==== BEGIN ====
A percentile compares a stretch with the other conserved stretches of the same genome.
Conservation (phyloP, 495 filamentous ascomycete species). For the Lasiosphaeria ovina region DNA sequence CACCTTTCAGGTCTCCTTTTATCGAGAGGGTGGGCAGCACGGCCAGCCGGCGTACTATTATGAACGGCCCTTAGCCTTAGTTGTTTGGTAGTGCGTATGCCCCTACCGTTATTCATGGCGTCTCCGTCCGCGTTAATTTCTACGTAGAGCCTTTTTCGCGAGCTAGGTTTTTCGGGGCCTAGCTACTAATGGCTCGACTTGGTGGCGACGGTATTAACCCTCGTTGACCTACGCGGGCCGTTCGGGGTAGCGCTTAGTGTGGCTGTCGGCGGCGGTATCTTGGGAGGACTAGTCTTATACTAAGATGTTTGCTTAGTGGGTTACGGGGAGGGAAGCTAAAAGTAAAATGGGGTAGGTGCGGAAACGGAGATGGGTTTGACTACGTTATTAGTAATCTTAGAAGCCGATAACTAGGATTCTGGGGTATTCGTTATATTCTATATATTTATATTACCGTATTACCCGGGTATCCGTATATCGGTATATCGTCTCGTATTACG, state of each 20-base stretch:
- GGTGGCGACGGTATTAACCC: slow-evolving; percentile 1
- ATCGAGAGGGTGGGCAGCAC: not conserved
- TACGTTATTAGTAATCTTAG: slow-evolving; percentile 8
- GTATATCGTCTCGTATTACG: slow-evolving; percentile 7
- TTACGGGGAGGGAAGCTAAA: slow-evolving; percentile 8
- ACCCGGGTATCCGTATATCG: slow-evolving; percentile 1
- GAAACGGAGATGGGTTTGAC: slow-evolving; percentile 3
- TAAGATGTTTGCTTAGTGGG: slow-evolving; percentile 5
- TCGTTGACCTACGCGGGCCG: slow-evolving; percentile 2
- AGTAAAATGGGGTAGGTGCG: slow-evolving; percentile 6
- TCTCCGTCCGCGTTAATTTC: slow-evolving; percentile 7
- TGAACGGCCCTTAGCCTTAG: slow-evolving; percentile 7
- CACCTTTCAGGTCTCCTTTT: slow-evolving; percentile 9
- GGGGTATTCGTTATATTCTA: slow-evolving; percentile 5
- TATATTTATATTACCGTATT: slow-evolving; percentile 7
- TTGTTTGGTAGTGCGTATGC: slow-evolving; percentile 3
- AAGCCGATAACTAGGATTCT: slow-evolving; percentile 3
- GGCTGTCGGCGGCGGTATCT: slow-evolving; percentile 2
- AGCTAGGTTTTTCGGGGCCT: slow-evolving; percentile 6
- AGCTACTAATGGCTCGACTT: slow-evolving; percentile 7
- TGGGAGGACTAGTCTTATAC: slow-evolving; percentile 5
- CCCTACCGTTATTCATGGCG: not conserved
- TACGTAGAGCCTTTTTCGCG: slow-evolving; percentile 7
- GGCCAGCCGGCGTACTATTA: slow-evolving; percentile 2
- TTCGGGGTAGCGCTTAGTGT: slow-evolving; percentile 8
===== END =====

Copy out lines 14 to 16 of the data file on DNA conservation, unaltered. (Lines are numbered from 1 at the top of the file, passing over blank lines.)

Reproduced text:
- TGAACGGCCCTTAGCCTTAG: slow-evolving; percentile 7
- CACCTTTCAGGTCTCCTTTT: slow-evolving; percentile 9
- GGGGTATTCGTTATATTCTA: slow-evolving; percentile 5